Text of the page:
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United States v. Gillette

United States District Court, D. Vermont

March 25, 2015

UNITED STATES OF AMERICA,
v.
JAMES GILLETTE, Defendant.

OPINION AND ORDER

WILLIAM K. SESSIONS, III, District Judge.

Defendant James Gillette moves to correct his sentence under the Armed Career Criminal Act ("ACCA") pursuant to 28 U.S.C. § 2255. ECF No. 77. Mr. Gillette argues he should be resentenced pursuant to the "new rule" recognized in Descamps v. United States, 133 S.Ct. 2276 (2013) because two of his prior burglary convictions do not qualify as ACCA predicate offenses. ECF No. 77 at 2. Descamps, however, did not recognize a new rule. Mr. Gillette's motion is denied as untimely.

I. Factual and Procedural Background

Mr. Gillette was indicted on October 19, 2006. On March 19, 2007 he pled guilty to one count under 18 U.S.C. § 921(g)(1), which charged him with possessing a firearm after he was convicted of a felony. The Presentence Report ("PSR") determined that Mr. Gillette had been convicted of three prior violent felonies as the term is used in the ACCA, namely burglaries in Connecticut, New Hampshire, and North Carolina. See 18 U.S.C. §§ 924(e)(1), 924(e)(2). After the PSR was filed, Mr. Gillette moved to withdraw his guilty plea but eventually withdrew that motion. Mr. Gillette did, however, continue to challenge the PSR's conclusion that the ACCA applied in his case.

On December 21, 2007, this Court issued a Memorandum Decision on Sentencing Issues, in which it rejected Mr. Gillette's constitutional challenges to the application of the ACCA and his argument that the New Hampshire burglary conviction did not qualify as a predicate offense. On the same day, the Court determined the ACCA applied and sentenced Mr. Gillette to 150 months imprisonment. This sentence was 30 months below the mandatory minimum in order to give Mr. Gillette credit for time he served in Vermont state custody on a related conviction for burglarizing a residence in Springfield, Vermont. Mr. Gillette did not appeal the Court's judgment.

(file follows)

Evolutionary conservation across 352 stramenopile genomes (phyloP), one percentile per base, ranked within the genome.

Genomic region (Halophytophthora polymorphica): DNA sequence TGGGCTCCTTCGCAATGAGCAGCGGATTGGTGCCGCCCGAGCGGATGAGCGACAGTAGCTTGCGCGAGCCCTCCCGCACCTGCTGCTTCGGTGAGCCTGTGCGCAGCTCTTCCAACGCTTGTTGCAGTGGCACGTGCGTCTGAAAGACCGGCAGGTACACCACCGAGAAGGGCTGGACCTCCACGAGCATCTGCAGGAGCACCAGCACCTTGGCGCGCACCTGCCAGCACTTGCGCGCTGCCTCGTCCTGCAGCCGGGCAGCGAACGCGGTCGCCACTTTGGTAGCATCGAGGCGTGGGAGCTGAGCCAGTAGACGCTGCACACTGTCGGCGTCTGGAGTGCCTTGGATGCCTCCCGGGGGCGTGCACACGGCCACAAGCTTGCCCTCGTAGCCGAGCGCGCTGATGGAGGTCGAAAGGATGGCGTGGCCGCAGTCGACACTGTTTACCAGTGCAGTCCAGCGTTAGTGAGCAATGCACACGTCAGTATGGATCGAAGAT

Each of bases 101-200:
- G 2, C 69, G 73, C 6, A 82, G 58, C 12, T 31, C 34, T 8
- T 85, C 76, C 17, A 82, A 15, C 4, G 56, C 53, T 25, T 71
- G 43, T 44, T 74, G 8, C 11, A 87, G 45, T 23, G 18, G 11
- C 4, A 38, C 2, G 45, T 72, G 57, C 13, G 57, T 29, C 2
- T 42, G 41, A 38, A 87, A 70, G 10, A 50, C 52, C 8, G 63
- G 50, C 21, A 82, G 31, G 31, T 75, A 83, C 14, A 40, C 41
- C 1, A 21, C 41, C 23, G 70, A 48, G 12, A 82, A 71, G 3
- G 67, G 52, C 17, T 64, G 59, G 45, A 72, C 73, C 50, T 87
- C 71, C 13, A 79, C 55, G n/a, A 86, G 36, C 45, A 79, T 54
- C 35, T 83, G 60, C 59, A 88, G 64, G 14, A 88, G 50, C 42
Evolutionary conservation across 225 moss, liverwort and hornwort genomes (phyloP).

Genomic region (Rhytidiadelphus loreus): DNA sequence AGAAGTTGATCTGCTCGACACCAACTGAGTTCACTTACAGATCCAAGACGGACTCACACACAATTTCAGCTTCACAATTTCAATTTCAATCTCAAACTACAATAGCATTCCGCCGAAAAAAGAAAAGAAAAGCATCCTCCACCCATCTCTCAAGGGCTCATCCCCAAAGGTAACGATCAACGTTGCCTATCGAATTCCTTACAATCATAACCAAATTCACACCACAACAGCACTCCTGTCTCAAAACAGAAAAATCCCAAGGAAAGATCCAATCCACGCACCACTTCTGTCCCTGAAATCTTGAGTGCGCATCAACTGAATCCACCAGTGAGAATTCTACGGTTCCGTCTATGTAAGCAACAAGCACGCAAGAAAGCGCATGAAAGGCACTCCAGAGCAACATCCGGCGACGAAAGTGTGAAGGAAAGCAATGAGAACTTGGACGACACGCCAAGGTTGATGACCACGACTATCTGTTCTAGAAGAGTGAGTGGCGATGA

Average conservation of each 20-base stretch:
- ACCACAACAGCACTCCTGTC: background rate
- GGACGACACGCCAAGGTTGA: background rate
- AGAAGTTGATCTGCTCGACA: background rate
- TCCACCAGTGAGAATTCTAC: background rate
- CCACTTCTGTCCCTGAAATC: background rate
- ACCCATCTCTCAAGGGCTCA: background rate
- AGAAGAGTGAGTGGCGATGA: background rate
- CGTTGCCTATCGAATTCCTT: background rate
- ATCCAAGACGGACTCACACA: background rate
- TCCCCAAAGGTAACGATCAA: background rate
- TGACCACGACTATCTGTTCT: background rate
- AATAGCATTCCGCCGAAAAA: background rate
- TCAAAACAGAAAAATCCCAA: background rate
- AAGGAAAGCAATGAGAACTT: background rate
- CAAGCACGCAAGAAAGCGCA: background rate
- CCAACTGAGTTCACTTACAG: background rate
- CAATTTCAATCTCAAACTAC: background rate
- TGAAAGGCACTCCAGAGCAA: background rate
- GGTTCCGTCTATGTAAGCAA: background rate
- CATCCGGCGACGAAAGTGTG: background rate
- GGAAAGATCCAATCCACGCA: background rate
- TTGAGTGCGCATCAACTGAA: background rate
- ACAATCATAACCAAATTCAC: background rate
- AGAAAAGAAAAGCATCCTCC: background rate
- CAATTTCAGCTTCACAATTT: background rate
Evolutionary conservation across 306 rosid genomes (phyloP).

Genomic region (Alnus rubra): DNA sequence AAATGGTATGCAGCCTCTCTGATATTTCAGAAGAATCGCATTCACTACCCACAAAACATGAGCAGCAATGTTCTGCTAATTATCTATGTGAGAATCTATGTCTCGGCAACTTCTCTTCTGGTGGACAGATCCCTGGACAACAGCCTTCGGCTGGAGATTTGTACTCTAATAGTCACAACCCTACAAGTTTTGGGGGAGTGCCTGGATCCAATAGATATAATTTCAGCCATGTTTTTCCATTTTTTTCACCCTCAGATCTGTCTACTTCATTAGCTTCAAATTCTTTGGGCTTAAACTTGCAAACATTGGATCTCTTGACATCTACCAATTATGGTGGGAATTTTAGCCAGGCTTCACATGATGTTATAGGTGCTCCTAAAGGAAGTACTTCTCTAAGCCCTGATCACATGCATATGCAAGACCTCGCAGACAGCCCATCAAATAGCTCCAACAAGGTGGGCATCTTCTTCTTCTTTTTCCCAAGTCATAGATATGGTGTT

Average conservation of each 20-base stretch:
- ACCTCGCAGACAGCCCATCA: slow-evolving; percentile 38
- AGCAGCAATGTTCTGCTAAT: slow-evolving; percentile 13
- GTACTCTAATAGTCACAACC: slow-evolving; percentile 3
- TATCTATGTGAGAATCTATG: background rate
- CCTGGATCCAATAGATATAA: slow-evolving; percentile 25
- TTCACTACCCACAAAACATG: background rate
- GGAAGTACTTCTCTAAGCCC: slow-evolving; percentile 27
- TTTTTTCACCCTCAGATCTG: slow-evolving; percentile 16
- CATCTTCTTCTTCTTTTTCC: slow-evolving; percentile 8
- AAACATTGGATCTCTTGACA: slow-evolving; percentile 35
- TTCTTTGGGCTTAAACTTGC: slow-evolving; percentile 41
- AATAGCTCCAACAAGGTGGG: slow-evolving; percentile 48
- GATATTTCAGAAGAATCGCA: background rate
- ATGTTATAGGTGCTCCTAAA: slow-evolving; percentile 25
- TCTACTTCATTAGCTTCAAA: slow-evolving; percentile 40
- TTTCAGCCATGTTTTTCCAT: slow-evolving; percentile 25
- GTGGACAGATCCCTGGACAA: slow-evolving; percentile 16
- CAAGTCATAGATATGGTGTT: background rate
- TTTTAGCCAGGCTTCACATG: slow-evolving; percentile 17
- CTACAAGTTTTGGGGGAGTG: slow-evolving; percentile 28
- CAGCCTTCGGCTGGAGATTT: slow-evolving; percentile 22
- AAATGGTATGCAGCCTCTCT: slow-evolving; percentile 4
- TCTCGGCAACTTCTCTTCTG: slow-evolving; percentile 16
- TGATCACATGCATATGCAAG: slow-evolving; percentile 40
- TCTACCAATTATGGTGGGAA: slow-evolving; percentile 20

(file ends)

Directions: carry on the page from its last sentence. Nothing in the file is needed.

II. Discussion

Mr. Gillette was sentenced and judgment was entered on December 21, 2007. His conviction became final when his time for filing a direct appeal expired, in early January 2008. Moshier v. United States, 402 F.3d 116, 118 (2d Cir. 2005). 28 U.S.C. § 2255(f) prescribes a one-year period of limitation for motions to vacate, set aside, or correct a sentence that ordinarily begins to run when the judgment of conviction becomes final. Mr. Gillette did not file the instant motion until June 20, 2014, well after the ordinary statute of limitations expired.

Mr. Gillette argues that his motion falls under 28 U.S.C. § 2255(f)(3), which provides a later period of limitation. The triggering event is "the date on which the right asserted was initially recognized by the Supreme Court, if that right has been newly recognized by the Supreme Court and made retroactively applicable to cases on collateral review." Id. New substantive rules generally apply retroactively to convictions that are already final. Schriro v. Summerlin, 542 U.S. 348, 351-52 (2004). Substantive rules include "decisions that narrow the scope of a criminal statute by interpreting its terms" and "constitutional determinations that place particular conduct of or persons covered by the statute beyond the State's power to punish." Id.

According to Mr. Gillette, his motion is timely because the Supreme Court announced a new substantive rule in Descamps v. United States, 133 S.Ct. 2276 (2013) (decided June 20, 2013) and his motion was filed within one year of that decision (on the exact one-year anniversary). The Court disagrees, as Descamps affirmed a consistent and unbroken thread of prior decisions rather than announcing a new rule.

Previously in Taylor v. United States, 495 U.S. 575 (1990), Shepard v. United States, 544 U.S. 13 (2005), Nijhawan v. Holder, 557 U.S. 29 (2009), and Johnson v. United States, 559 U.S. 133 (2010) the Court developed and clarified the "categorical approach" for determining whether a past conviction is a violent felony for purposes of the ACCA. The categorical approach requires courts to compare the elements of the statute forming the basis of the defendant's conviction with the elements of the "generic" crime. Descamps, 133 S.Ct. at 2281-82. A variant of this method, the "modified categorical approach, " permits a court to do this in a particular way when a so-called "divisible" statute, one setting out one or more elements of the offense in the alternative, is involved. Id. The modified categorical approach permits sentencing courts to consult a limited class of documents, such as indictments and jury instructions, to determine which alternative formed the basis of the defendant's prior conviction. Id.